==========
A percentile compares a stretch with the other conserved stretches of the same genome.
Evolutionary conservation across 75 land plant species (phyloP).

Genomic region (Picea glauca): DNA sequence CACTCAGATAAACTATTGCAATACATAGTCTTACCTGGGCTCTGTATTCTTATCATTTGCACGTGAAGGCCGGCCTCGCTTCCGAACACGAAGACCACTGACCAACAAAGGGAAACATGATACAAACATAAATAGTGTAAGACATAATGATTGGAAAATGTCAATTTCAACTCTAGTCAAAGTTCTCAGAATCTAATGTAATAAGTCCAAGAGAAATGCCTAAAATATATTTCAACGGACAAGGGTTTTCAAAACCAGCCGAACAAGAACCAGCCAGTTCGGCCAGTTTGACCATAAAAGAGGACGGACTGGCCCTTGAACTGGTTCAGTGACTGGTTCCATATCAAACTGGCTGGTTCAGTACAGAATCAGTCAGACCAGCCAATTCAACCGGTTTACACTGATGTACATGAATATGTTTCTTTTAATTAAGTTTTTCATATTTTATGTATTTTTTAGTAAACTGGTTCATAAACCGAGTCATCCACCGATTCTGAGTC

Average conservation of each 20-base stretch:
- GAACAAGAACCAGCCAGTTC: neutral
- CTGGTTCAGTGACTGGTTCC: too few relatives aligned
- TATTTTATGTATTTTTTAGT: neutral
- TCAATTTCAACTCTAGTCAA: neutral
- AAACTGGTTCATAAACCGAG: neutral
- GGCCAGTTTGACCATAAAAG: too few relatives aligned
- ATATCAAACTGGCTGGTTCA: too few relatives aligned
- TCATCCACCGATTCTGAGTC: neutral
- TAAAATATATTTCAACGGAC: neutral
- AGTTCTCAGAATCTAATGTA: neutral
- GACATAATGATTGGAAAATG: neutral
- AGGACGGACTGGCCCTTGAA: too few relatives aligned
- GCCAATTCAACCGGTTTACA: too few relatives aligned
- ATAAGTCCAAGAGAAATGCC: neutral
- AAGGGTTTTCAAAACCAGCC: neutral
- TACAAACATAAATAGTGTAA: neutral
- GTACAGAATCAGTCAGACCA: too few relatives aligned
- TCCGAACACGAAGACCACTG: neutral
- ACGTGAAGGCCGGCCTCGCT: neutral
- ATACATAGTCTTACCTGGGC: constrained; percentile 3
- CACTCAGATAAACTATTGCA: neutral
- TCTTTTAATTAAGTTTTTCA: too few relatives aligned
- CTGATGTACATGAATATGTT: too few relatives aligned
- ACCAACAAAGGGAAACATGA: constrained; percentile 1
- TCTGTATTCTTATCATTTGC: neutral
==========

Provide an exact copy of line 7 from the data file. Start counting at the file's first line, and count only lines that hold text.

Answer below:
- TATTTTATGTATTTTTTAGT: neutral